Spring Has Spring But...Frost Still LIkely

Taun Beddes

03/23/2015

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With the unusually warm weather this year, many gardeners are getting anxious to get outside and work in the yard. Determining when to plant a garden can be especially confusing in Utah’s unpredictable, varied climate where last-frost dates can vary by many days within just a few miles. Many experienced gardeners have planted and later lost the plants to frost.

An example of how fickle Utah’s climate can be is in Cache Valley. Frost-free days vary from an average of 113 days in Lewiston and Trenton to 158 days on the USU campus. Similar examples are common around the state.Frost on plants in springtime

Geographic characteristics of where you live can help in determining when to plant. When a yard is located in a populated area or on a mountain bench, it usually has a longer growing season. Other areas located at slightly lower elevations where cold air drains and cannot escape have a shorter season. This is why local commercial orchards are generally located on benches. Additionally, urban and suburban areas are slightly warmer than surrounding areas due to the urban heat effect. Heat from buildings and warmth generated by sunlight reflected from roads and other surfaces increase temperatures and delay frost. It can be helpful to chat with a local farmer or experienced gardener in your area to determine what works for him or her regarding when to plant.

In addition to frost information, it is important to take into account the needs of the plants. Vegetables planted locally fall into four basic categories: hardy, semi-hardy, tender and very tender. Depending on which category a plant belongs to, planting dates vary from early spring until early summer. Consider the following:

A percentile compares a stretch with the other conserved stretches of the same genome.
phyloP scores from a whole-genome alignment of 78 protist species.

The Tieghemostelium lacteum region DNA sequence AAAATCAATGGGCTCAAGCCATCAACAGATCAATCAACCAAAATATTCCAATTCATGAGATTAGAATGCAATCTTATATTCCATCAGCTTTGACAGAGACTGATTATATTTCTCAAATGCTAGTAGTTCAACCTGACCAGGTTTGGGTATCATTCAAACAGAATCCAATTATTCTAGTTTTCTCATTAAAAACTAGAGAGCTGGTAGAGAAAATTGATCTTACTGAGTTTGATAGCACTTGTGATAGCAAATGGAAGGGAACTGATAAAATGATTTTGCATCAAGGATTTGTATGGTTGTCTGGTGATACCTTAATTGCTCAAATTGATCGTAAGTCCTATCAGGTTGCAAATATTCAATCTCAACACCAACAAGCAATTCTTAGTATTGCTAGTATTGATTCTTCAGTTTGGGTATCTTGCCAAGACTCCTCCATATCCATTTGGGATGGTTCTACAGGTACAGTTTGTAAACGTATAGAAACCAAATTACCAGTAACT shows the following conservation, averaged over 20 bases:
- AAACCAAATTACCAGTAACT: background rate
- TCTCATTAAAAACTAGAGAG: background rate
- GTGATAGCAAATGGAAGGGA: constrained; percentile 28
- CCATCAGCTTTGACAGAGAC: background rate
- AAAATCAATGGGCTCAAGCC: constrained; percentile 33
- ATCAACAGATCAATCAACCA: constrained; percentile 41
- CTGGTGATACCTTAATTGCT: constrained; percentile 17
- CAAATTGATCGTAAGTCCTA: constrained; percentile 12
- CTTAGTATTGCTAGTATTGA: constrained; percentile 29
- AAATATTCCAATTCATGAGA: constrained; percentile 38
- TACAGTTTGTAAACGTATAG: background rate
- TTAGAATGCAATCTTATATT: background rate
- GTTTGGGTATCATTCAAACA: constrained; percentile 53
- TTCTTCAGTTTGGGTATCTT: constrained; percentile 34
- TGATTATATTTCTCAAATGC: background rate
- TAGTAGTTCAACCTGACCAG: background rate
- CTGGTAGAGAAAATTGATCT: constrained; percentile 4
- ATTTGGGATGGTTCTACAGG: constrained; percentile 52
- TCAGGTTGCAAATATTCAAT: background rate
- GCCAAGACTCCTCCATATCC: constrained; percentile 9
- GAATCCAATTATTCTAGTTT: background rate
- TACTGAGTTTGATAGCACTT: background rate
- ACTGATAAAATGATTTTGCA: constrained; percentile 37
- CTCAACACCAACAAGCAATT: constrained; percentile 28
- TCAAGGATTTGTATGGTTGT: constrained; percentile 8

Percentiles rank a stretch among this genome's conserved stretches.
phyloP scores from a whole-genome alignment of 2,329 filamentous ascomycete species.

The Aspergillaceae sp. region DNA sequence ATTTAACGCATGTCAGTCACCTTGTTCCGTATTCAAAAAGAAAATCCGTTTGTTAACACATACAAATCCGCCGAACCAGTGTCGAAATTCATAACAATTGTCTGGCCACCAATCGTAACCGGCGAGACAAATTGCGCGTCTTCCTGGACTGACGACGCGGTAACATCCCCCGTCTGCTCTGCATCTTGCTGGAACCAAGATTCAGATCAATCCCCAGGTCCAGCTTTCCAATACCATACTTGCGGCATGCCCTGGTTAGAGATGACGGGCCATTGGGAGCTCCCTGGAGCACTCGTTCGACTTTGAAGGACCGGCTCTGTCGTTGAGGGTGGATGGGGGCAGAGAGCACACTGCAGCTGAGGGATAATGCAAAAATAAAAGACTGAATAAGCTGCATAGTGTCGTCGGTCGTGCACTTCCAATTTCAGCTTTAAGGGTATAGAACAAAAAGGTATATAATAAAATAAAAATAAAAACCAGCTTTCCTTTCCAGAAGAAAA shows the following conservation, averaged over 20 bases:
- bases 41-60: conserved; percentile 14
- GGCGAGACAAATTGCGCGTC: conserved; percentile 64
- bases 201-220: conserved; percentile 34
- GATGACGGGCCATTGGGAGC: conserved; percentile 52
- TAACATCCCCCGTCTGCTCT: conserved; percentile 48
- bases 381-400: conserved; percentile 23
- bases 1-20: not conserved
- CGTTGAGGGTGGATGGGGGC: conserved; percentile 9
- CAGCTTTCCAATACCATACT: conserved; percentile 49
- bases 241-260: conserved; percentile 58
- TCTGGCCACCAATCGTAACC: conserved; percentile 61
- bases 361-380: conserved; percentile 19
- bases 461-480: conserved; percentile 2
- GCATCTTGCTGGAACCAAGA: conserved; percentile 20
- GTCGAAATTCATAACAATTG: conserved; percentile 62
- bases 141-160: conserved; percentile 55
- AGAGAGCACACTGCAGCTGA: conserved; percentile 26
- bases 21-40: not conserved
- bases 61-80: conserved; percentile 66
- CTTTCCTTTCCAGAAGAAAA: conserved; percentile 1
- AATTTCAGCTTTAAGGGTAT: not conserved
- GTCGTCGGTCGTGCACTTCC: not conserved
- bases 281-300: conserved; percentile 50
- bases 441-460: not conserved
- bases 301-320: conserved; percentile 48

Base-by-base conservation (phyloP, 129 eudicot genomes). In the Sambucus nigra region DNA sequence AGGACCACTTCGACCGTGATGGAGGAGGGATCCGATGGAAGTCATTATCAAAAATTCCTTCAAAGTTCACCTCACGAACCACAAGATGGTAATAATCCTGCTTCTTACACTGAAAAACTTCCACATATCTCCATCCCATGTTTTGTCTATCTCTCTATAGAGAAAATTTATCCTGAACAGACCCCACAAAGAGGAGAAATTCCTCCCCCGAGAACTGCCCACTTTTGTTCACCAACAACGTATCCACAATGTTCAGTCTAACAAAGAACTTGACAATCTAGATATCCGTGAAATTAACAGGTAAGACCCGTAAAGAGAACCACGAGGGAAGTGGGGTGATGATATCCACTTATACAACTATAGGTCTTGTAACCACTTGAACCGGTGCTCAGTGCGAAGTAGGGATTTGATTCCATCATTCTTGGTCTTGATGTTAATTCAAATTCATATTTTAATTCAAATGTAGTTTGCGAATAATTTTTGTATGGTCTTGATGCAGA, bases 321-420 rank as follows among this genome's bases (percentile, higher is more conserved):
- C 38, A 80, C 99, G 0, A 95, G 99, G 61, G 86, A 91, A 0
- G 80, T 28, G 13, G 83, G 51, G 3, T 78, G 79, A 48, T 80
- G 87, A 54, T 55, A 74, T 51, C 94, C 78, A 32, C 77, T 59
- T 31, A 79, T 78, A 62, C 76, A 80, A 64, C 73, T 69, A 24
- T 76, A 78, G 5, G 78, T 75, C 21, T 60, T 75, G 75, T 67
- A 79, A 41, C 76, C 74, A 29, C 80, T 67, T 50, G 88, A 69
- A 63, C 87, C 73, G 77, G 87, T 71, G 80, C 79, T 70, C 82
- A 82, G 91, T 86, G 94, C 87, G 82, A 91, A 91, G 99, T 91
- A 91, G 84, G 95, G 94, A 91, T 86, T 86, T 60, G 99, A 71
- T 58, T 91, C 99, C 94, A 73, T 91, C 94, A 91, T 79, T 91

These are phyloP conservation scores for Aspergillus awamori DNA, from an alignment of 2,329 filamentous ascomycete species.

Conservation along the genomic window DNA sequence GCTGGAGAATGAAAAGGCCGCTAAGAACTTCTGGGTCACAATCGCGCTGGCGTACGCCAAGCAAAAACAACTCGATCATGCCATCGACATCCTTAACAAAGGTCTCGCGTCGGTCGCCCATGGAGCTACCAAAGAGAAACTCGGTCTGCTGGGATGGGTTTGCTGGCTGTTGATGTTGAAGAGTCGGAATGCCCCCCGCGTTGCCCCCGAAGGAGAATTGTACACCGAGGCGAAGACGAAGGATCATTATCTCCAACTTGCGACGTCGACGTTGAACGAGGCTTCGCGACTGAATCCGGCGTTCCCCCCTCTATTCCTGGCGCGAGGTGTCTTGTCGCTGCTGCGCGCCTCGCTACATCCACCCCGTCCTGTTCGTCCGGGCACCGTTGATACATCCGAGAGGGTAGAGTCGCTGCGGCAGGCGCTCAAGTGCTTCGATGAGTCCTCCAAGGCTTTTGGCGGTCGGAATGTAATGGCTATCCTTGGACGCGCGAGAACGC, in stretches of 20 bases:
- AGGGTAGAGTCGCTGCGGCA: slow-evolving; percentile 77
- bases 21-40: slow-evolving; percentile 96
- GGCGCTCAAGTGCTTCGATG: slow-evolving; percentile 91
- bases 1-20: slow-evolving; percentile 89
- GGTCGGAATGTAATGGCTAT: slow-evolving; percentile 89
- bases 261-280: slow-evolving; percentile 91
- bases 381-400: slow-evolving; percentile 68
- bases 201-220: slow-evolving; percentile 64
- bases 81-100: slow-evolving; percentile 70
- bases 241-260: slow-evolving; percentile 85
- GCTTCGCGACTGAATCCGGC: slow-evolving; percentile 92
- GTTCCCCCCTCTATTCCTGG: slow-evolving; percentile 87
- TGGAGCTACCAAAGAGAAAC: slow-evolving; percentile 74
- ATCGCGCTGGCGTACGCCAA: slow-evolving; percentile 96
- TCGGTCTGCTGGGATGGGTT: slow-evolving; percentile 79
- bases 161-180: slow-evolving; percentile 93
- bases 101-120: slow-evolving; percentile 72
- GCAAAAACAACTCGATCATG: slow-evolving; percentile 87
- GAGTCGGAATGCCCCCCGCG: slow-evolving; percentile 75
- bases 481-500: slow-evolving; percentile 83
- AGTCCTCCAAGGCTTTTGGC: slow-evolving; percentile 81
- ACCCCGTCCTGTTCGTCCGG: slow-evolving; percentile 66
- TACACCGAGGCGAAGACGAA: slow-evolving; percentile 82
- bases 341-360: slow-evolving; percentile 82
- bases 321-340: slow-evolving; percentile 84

• Hardy vegetables, including asparagus, broccoli, cabbage, onions, peas and spinach, can be planted as soon as the soil is workable in early spring. This usually ranges between 45 and 60 days before the average last frost. These same vegetables can be safely planted until the average last frost date.
  • Semi-hardy plants, such as beets, carrots, lettuce and potatoes, can be planted one to two weeks after the hardy group. These can be planted until the average last-frost date.
  • Tender vegetables, such as celery, cucumbers, corn and most beans, should be planted on the average last-frost date. 
  • Very tender plants, such as squash, beans, melons, tomatoes, eggplants and peppers, should not be planted until at least a week after the average last frost. Even if frost does not occur before this time, these plants will not grow well and are more susceptible to disease until warmer weather. 

If you have lost plants to frost, you are not alone, and all you can do is try again. For more information on fruit and vegetable gardening, visit the USU Extension website at: https://extension.usu.edu/yardandgarden/.

Average Frost Dates for Various Utah Locations

 

 

 

City

Last

First

Frost-Free Days

Alpine

May 20

September 30

136

Blanding

May 13

October 12

153

Cedar City

May 10

October 5

148

Delta

May 17

September 28

134

Farmington

May 5

October 10

158

Fillmore

May 16

October 4

140

Huntsville

June 11

September 9

  89

Kanab

May 7

October 20

166

Lake Town

June 15

September 10

  87

Logan

May 14

September 25

135

Morgan

June 6

September 11

 98

Moroni

June 1

September 18

109

Ogden

May 1

October 24

176

Park City

June 9

September 1

  92

Price

May 12

October 7

148

Roosevelt

May 18

September 25

130

Spanish Fork

May 1

October 13

165

St. George

April 6

October 28

205

Tooele

May 7

October 14

159

Tremonton

May 3

October 10

160

Vernal

May 27

September 22

118

By: Taun Beddes, Utah State University Extension horticulturist, 801-851-8460, taun.beddes@usu.edu